PAYGATE Station Android based smart payment reader

It’s rather unusual that a company would hold a press conference for a payment terminal but Daiwa House Group subsidiary Royal Gate Inc did just that last week for their new PAYGATE Station smart reader. Japanese IT journalist Satoshi Tanaka covered the rollout for IT Media.

The ‘thin client’ mobile Android based smart reader handles every payment protocol there is.

Contactless: EMV, FeliCa, MIFARE
Hardware: EMV IC, Magnetic stripe
QR Codes: D-Harai, Pay Pay, Line Pay, Ali Pay, WeChat Pay, Origami Pay, Rakuten Pay
Reward Cards: D-Point, Ponta, Rakuten

GMO Payment Gateway provides the payments processing backend for Royal Gate and Daiwa House Financial handles the business client support side. The product video shows the business target: small cafes, restaurants, boutiques. With the ever-widening rollout of EMV contactless and QR Code payments, Japan is turning into a very interesting and unique intersection point of Western EMV payments, home-grown FeliCa and China market driven QR Code payment schemes.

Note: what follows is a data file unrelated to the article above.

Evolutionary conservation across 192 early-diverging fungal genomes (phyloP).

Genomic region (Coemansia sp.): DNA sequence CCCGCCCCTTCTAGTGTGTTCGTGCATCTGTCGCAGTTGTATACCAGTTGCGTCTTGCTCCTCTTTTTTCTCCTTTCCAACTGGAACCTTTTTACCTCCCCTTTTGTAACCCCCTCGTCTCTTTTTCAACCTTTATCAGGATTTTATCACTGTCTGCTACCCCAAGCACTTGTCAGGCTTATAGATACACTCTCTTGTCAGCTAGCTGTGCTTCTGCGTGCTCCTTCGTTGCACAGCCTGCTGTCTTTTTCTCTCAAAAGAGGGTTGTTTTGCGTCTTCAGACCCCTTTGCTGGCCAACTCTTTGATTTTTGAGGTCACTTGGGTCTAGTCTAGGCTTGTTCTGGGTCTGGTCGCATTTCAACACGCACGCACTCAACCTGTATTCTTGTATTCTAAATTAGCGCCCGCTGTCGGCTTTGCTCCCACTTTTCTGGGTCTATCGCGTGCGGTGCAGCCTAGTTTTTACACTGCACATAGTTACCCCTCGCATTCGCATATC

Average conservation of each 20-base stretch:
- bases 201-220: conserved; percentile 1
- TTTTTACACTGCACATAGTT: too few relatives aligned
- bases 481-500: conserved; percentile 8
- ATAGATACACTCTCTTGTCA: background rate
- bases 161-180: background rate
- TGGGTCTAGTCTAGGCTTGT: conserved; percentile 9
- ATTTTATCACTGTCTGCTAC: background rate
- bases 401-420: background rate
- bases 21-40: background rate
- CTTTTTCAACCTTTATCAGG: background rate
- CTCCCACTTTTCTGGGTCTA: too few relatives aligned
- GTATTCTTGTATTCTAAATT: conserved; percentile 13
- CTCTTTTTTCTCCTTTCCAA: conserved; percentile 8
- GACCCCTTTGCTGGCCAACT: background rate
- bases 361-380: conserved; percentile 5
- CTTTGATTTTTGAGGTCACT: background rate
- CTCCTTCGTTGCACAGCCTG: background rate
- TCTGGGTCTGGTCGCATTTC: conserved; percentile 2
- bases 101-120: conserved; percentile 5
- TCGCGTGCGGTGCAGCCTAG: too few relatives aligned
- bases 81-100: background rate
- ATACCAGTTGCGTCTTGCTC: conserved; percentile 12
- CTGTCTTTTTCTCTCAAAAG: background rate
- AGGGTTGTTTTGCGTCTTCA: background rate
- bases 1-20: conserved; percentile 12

I don’t think having home grown QR Code payment systems around is a bad thing even though most Japanese don’t use them. The value is that it gives Japanese banks and companies a bargaining tool to use with Apple, Google, Amazon, Alibaba Group and WeChat. Never get in a sword fight without a sword.

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Tokyo Disneyland goes FeliCa…Finally

Tokyo Disneyland goes FeliCa today accepting Suica, iD and QUICPay payments at shops, restaurants and hotels. Apple Pay Japanese users can now keep wallets closed and still get fleeced.

It nice that Tokyo Disneyland finally accepts FeliCa payments in addition to EMV, but why did it take so long?

Traveling abroad with Apple Pay NFC switching credit cards

Japanese tech journalist Satoru Nakayama who posted his experience of riding the Shanghai subway with an Apple Pay Express Transit China card loaded on his iPhone earlier, continues his Apple Pay NFC switching global travel adventures with trips to Taipei and London. His Apple Pay Rakuten Mastercard which uses the FeliCa QUICPay network in Japan, worked perfectly with Mastercard Contactless readers overseas.